Magnolia on HTTP/2 – It’s time to speed up your website!

A week ago, I’ve been at one of the best tech conference in my area: Voxxed Days Ticino 2015 ( The first speach I’ve followed had Simone Bordet (@simonebordet), @JettyProject committe, presenting something relatively new to me: HTTP/2. The new generation king-protocol is quite new but, with my surprise, I discovered it is in use nowadays by some Big of Internet: YouTube, GMail and many other already offer their content over HTTP/2.


I felt quite old-fashioned HTTP/1.1, the sensation of be in late (for I don’t know which reason) started to flow in my brain so I decided to give HTTP/2 a try. More than a try.
I immediately discovered that all technologies I use today do not currently support HTTP/2: neither Tomcat, neither Apache Httpd, neither JBoss (EAS). Currently, only Jetty, Undertow and Netty support HTTP/2 in the Java ecosystem (more info here:

My 99% of work is Magnolia CMS releated, so I decided to see (and to measure) how Magnolia CMS behaves on HTTP/2. So I decided to adopt Jetty, I already used it in ancient 2008, with Magnolia 3.6.8 (STK was a dream and we were used to play with pure JSP!).

The journey is not so easy: Jetty documentation is not so.. exact. Probably Jetty team need to rewrite some tutorial. Even Jetty Maven plugin lacks on documentation, but.. let start!
N.B.: everything is tracked on my Github account: fork it!

The first step is to have a working setup: using Magnolia archetypes, create a new Magnolia project:

mvn archetype:generate -DarchetypeCatalog=

follow the on-screen istruction (more info here) and you will end up with a tree like this:

Now lets tune it up a little. We need Java8. Yes, HTTP/2 only works with Java8 because of its internal cypher requirements. And UTF-8, of course. This needs to be changed on parent pom.xml:

We also want to test some Magnolia page, without (lazyness!!) create it. So, we need to enable the bundle webapp (not the empty one) since it is shipped with STK module (templates, pages, apps..). Just update webapp pom.xml, changing the war and pom dependencies:

Now, we want a “stable-but-simple” environment. Magnolia, by default, installs local repository on a filesystem folder inside the webapp itself. If you close Jetty, the webapp will be destroyed, so we need to keep the repository outside. Just create a file in webapp source files (here: /magnolia-jetty-webapp/src/main/webapp/WEB-INF/config/default/ and define the following key-property:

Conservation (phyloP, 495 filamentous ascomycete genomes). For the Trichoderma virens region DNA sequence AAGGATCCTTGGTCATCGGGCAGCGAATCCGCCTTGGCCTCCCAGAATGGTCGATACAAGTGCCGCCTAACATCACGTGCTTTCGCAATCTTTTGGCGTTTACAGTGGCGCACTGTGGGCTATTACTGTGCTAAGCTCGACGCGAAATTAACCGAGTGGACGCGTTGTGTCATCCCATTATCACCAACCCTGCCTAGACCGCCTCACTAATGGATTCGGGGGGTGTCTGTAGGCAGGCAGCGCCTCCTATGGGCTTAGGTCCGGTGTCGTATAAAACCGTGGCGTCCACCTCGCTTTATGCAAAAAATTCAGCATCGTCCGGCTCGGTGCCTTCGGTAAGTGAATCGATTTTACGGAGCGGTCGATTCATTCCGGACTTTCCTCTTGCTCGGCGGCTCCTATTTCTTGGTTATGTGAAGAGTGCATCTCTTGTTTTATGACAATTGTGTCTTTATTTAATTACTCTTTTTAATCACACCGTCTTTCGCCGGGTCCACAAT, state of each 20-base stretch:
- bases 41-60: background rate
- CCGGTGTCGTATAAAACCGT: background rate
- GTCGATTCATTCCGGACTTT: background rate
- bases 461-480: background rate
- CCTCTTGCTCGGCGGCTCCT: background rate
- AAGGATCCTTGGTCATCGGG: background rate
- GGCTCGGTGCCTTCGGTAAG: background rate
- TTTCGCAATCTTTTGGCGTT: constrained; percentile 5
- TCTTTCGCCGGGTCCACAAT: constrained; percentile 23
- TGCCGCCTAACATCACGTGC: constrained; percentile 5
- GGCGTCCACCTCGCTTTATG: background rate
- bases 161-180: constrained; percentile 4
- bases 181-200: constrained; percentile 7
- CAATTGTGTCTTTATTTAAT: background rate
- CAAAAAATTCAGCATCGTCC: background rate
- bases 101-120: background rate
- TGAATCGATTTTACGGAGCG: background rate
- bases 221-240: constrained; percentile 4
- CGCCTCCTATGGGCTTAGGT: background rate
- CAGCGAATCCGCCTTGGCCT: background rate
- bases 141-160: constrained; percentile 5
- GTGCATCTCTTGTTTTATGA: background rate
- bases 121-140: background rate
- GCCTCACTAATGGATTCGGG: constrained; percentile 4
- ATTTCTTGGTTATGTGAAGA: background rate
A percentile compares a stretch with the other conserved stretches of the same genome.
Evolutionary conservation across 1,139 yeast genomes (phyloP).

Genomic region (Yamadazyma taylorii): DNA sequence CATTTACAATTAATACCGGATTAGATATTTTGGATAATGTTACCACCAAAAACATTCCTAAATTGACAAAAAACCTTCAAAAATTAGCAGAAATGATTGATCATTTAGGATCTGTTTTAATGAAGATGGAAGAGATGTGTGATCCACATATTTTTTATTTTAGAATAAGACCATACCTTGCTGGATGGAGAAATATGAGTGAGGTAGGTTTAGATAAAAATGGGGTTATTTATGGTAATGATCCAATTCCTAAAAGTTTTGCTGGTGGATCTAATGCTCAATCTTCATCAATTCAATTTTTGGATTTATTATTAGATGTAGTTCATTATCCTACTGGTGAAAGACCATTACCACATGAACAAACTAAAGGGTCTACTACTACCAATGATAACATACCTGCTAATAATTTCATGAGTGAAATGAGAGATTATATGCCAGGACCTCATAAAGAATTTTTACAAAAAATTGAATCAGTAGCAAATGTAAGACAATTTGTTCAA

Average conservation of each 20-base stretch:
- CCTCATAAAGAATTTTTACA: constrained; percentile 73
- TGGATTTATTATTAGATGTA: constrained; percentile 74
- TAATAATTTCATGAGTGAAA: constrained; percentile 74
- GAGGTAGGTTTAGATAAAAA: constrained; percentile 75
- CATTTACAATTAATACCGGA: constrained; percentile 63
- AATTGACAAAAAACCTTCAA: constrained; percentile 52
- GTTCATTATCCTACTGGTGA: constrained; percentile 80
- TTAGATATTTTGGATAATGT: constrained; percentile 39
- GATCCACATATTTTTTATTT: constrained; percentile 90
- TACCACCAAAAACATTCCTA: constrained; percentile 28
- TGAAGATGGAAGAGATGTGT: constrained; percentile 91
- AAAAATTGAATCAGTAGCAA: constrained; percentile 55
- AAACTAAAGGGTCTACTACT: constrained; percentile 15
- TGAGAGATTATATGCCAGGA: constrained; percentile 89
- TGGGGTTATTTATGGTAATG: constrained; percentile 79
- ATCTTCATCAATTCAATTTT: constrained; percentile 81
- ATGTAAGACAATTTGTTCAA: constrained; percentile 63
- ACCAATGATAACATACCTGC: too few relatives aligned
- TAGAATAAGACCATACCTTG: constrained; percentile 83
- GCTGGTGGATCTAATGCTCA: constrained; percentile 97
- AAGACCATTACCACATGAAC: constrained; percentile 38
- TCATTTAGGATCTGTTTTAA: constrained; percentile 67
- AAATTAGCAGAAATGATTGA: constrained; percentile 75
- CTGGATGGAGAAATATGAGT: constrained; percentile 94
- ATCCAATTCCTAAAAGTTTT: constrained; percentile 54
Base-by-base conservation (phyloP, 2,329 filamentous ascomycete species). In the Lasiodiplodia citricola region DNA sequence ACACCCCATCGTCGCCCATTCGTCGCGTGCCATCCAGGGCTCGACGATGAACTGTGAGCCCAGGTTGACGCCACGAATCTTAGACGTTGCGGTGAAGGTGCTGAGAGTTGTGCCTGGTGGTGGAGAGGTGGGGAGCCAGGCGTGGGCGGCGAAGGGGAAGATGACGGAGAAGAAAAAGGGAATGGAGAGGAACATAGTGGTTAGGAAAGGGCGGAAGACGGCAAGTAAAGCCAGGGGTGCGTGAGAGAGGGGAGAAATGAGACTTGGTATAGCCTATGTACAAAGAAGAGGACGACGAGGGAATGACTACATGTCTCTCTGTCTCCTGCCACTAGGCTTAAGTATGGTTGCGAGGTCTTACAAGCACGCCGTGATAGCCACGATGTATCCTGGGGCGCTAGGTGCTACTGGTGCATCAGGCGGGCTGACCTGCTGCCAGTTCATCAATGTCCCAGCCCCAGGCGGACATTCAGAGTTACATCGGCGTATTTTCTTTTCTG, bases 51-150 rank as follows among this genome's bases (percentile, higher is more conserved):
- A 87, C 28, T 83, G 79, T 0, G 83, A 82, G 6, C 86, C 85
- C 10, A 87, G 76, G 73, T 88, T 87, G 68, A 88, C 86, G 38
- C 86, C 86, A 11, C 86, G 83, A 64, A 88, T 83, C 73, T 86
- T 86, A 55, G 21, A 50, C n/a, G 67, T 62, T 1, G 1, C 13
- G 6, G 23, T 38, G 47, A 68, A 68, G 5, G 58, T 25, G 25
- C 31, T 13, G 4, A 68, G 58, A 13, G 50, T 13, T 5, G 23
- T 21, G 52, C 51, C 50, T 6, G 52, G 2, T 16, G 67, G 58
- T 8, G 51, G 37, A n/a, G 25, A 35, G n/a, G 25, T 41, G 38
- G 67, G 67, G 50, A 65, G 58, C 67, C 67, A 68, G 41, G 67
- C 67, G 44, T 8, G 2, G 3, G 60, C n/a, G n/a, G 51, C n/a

Now, we need a little Jetty configuration. We are using Jetty 9.3.0 M2

OK, let’s run Jetty. No way! mvn jetty:run does not work. Exception is “Unable to find repositories.xml”. That’s true! Jetty by default uses .war approach to serve its modules. It means: nothing will be exploded. But Magnolia needs to be exploded, since its Jackrabbit friend need a local filesystem support. So, proceed with mvn jetty:run-exploded. This is critical and will help also later to understand how to deal with HTTP/2. Now we have (we should!) Magnolia running on HTTP1/1 with Jetty in a Maven-based project. What follows is quite experimental and can be summarized in this step-by-step summary:

  1. Generate a self-signed certificate (keystore). Yes, HTTP/2 requires (it is mandatory) a TLS connection
  2. Enable ALPN boot: this will support additional classes to be available in Jetty config
  3. ALPN boot needs to be called as JVM arguments. Jetty, in order to pass arguments to JVM, need to be called with jetty:run-forked. Unfortunately, this mode does not currently support exploded wars, so Magnolia won’t simply start. The only one solution is to force ALPN boot to be run with additional maven parameters
  4. HTTP/2 must be enabled in Jetty config

I will skip here info on how to generate a self-signed certificate, since it is out of scope. ALPN must be declared as Maven dependency. This will allow Maven to download it locally and to invoce through JVM arguments. Be careful: yuu must choose ALPN version according to your current Java8 version. A mapping table can be found on Jetty documentation, here. As mentioned, Maven must be called with this additional JVM parameter:


NB: if you want to try a simple webapp (HelloWorldHTTP2.war), you can simply use mvn jetty:run-forked adding this as a new configuration entry:


Now what is missing is to enable HTTP/2 on Jetty config. This can be easily done replacing ssl config of the previous installation with HTTP/2 specific settings:


And.. run it! Here an extract from the Maven console log:

Ok, cool. But are we sure we are on HTTP/2? Yes.


And what about performances? Quite hard to tell without a real project: we are in localhost, no network lag in the middle.. but.. lets have a quick closer look:

Demo Project with HTTP1/1: page transferred in 543ms


Demo Project with HTTP2/2: page transferred in 242ms.


I repeatedly tested it and I can confirm, with HTTP/2 we gain from 40% to 60%. 

Few considerations:

  • HTTP/2, with its “tunnels” of streams, will significantly reduce transfer time.
  • The protocol of the future is here and since any gained byte is a happier user, we need to start to think about it (migrate existing projects? at what cost?)
  • Browser support is limited to Google Chrome 40+ and Firefox 36+.
  • Server support is.. embarassing. Only Jetty can be a valid alternative. Tomcat, c’mon! Wake up..

Everything is on Github: again, go and fork it!

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